By Ernest Luis
LAST weekend, Mirko Grabovac, 37, left for Croatia - his birthplace - after giving up his Singapore citizenship, gained in 2002.
Torn between his Croatian wife and two young daughters (aged 11 and seven), already back in Croatia for the past three years, and what he claimed was a decent lack of higher-salaried options, Grabovac's departure puts the spotlight on foreign-born talent giving up their red passports (Egmar Goncalves was the first to leave last year, after returning to Brazil).
The Football Association of Singapore (FAS) replies to our questions on this hot-button issue.
To what extent did the FAS help Grabovac with various options before he decided to leave?
THE FAS had been communicating with Mirko Grabovac for some time now on his post-playing career and had discussed a number of possible options for him to consider. He had indicated a desire to go into coaching.
We then facilitated discussions with our affiliate Sengkang Punggol which then offered him the position of player cum assistant coach. Subsequently, when he was not able to pass the mandatory beep test to be registered as a player, Sengkang also offered him to be the club's grassroots community outreach officer so that as their football ambassador, Grabovac could assist to increase the club's profile and reach out to school children by conducting coaching clinics and so on.
FAS kept in touch with the club management on how Grabovac was doing at the club. In addition, FAS had earlier offered him a part-time position as the head coach of one of the women's national teams which he declined, as he was still keen to play and coach at the S-League level.
Finally, when he decided to return to Croatia to join his wife and daughters, Sengkang offered him a role to assist them to scout for good players for the S-League, from Croatia and the surrounding region. He readily accepted.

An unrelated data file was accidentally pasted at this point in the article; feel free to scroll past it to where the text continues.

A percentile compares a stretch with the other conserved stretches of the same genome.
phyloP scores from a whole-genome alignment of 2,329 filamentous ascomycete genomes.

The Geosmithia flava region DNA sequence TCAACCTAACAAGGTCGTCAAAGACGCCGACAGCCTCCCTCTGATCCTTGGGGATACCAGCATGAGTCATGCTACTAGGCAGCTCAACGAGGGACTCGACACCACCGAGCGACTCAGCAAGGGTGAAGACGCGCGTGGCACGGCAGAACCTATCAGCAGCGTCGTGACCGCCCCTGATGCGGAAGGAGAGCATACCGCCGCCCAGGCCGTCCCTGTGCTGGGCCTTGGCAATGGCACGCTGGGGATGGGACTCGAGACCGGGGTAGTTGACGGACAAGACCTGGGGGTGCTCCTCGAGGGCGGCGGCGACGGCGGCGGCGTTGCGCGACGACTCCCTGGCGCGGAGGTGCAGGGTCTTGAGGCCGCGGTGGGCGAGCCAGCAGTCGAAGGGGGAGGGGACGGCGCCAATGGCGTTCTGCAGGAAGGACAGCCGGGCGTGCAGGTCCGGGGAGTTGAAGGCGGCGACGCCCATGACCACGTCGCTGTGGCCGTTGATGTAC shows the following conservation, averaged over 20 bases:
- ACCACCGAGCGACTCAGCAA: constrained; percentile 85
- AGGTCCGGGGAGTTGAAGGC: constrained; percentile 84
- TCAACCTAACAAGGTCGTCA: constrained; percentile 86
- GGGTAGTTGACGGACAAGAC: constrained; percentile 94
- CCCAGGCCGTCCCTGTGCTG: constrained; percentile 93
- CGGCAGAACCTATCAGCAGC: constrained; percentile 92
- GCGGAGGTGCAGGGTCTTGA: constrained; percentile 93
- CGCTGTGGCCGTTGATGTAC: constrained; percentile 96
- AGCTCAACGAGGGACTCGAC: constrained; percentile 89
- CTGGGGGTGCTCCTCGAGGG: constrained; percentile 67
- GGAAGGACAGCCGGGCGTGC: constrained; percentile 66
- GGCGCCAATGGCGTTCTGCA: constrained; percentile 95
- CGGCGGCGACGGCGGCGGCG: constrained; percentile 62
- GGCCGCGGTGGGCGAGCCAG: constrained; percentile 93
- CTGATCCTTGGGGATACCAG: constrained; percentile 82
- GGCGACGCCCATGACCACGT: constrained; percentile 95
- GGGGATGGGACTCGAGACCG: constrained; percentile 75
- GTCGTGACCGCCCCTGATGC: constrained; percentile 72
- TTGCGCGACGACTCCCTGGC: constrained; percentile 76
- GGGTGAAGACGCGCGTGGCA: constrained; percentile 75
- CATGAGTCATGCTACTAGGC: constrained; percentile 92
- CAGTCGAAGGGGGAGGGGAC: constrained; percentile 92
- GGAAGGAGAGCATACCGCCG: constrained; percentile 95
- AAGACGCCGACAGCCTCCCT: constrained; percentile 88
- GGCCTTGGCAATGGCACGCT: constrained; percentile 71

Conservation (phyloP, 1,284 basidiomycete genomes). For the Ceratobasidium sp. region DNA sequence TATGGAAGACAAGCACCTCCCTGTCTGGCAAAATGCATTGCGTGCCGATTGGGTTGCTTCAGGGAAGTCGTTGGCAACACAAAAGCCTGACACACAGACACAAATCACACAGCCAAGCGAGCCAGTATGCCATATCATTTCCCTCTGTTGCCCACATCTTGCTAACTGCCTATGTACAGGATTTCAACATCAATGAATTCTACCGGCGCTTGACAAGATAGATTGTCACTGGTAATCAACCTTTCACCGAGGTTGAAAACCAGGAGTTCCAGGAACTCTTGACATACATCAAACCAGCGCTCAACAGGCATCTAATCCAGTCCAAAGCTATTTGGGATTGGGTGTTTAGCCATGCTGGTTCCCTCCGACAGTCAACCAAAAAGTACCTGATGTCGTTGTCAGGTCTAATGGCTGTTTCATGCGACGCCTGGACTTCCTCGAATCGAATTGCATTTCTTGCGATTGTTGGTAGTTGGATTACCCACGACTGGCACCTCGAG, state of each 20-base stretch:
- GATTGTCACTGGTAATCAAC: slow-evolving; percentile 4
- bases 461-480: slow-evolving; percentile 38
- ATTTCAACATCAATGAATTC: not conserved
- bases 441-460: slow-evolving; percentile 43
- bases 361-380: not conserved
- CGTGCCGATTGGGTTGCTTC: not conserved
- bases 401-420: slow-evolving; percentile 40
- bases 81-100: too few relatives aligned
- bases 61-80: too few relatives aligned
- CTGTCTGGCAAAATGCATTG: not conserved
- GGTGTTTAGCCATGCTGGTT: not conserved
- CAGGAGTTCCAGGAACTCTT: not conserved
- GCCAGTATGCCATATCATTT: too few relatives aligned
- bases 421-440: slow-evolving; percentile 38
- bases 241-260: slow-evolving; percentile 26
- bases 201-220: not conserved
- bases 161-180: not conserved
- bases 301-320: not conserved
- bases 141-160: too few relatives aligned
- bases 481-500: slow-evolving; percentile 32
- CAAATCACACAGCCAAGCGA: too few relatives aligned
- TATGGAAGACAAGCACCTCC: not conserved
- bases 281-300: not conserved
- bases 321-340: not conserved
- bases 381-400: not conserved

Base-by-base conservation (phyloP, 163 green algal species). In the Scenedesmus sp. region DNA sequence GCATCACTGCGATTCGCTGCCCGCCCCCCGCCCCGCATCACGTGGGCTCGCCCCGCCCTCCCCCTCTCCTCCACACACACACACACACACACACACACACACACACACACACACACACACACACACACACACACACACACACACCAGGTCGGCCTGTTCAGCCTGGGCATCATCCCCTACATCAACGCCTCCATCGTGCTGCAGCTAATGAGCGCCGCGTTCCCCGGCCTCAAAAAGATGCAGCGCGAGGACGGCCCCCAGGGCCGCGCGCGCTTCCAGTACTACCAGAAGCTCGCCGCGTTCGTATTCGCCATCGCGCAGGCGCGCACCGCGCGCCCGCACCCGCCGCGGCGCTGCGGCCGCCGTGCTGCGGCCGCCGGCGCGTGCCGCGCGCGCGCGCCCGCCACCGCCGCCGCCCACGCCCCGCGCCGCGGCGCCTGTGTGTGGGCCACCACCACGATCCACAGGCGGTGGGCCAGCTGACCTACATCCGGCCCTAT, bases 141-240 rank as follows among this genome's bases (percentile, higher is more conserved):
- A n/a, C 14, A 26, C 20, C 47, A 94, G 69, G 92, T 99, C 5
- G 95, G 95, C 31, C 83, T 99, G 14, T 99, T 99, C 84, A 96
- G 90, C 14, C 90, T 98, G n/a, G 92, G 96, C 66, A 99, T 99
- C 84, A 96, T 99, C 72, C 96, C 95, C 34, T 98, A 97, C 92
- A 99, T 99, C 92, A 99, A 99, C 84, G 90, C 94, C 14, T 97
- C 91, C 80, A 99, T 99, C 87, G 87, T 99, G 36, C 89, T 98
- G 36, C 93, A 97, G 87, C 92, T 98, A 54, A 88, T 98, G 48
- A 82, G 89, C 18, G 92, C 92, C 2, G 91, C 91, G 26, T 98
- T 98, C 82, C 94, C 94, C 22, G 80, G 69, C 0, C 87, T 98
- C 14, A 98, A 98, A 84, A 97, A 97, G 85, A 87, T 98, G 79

In this way, Grabovac is still contributing in some way to Singapore football.
(The New Paper understands from Sengkang that Grabovac will improve his coaching education and gain the needed licences - which he doesn't have now - to stand in better stead before considering a return to Singapore in the future, which he said he wanted to do.)
Is the FAS or the club that hires a foreign-born-turned-Singapore citizen, responsible for his career planning? (So if he wants to be a coach, he needs a few years to move up from C to A licence levels needed for the S-League coach position?)
IT IS a tri-partite process with each party working together to assist the player to plan for the players' post-playing career. The same principle applies to our local-born Lions.
In any case, these requirements are known publicly.
Can the player be responsible to an extent, like any other employee in a company?
IT IS important for the player to discuss with FAS and his club, on his future plans as well as where his interests lie, so that FAS and the clubs would be able to facilitate and assist the player in their career planning process and the options available for their consideration.
Working closely with the players and their clubs, FAS will advise players which qualifications they will need to obtain and how to go about obtaining them, once they are able to give us an indication of their preferred career path.
So FAS has in place two schemes to help all our national players prepare for a career when their playing days are over. These are the FAS Study Grants and FAS Coaching Awards (see side story right).